1. Archive

Horn man carries on down-home traditions

When Nat Adderley blows his horn, you can hear the sounds he heard as a child _ impassioned gospel, deep blues and the chants of a chain gang _ reinvented as straight-ahead jazz with a lively sense of swing.

This is the music he has been playing for decades, dating back to the days when he and his famous brother, Julian "Cannonball" Adderley, were growing up in Tallahassee.

Cannonball always was bound for glory with his saxophone, but Nat didn't believe he had as much talent. Instead, he studied sociology and tried to get a government job.

But only white people could land a state job in those days, so Adderley never became a bureaucrat. Instead, he joined forces with his brother, who had made a name for himself playing with Miles Davis.

In contrast to Davis' cool bop sound, the Adderleys rooted their music in a deep-fried, down-home groove. The best example is a Nat Adderley composition called Work Song, based on his memory of a chain gang.

"When I was a kid in Tallahassee, we used to have convict labor," he said. "The street in front of my house was a major route to Pensacola, and the convicts were building the street. And I always remembered their call-and-response."

With songs like that and Mercy Mercy Mercy and This Here, the Adderleys wowed audiences and critics alike.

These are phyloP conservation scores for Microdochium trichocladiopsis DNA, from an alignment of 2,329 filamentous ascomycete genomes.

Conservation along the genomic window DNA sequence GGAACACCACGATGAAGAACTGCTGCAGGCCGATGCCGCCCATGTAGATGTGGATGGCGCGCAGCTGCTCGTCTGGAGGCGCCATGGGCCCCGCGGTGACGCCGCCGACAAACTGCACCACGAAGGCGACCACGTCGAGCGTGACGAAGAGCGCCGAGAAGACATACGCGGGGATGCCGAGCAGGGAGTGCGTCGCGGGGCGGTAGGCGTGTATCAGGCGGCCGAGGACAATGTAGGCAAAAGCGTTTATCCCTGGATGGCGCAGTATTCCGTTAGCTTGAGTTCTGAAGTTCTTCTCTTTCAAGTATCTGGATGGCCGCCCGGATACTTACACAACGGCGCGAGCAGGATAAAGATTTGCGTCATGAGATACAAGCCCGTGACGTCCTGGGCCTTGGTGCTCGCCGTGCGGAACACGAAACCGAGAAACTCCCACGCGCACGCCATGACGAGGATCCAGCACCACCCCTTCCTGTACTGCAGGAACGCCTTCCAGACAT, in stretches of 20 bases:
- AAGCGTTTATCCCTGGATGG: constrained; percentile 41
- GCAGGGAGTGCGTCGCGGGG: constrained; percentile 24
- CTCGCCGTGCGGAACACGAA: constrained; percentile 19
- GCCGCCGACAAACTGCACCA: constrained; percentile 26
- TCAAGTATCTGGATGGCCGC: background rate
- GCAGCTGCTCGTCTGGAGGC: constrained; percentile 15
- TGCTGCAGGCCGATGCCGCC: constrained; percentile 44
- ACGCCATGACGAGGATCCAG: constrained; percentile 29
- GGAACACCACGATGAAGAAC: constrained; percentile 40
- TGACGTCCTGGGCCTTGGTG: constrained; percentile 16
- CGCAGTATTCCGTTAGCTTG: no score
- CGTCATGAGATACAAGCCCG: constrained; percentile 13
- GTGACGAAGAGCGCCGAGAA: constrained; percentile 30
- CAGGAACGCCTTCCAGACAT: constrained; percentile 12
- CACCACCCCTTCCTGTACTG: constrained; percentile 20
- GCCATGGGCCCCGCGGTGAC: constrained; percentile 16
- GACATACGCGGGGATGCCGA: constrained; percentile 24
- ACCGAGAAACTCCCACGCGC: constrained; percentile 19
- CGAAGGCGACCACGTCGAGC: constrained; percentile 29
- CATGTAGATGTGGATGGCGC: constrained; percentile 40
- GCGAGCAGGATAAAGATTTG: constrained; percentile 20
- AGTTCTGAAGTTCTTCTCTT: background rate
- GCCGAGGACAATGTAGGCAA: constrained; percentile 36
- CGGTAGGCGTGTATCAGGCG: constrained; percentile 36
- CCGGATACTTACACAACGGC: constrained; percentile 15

"The rhythm of the group is contagious," critic Ralph J. Gleason wrote in 1959, "and its overall effect might well cause the lame to walk and the halt to throw away their crutches."

But Cannonball died in 1975 and the music Nat loved so much abandoned him for a while. Jazz wandered off along a path called "fusion" that led toward rock 'n' roll. The surviving Adderley stayed the course, though, and just recently jazz _ led by a couple of brothers named Marsalis _ caught back up with him.

"For years I was sort of on the fringe of things," Adderley said. "Now I'm having a wonderful time enjoying the fruits of all these years."

At age 60, Adderley could be taking life easy and sticking close to his Lakeland home. Instead, he and his band tour Japan and Europe, and play seven weeks of New York club dates every year. And he has two albums out right now, The Old Country and A Tribute to Cannonball.

Now that jazz has circled back around to the spot Adderley never left, he's not sure where the music is headed.

"If I knew where it was going," he said, "I'd get there first and beat everybody to it."


Nat Adderley

at 7:45 p.m.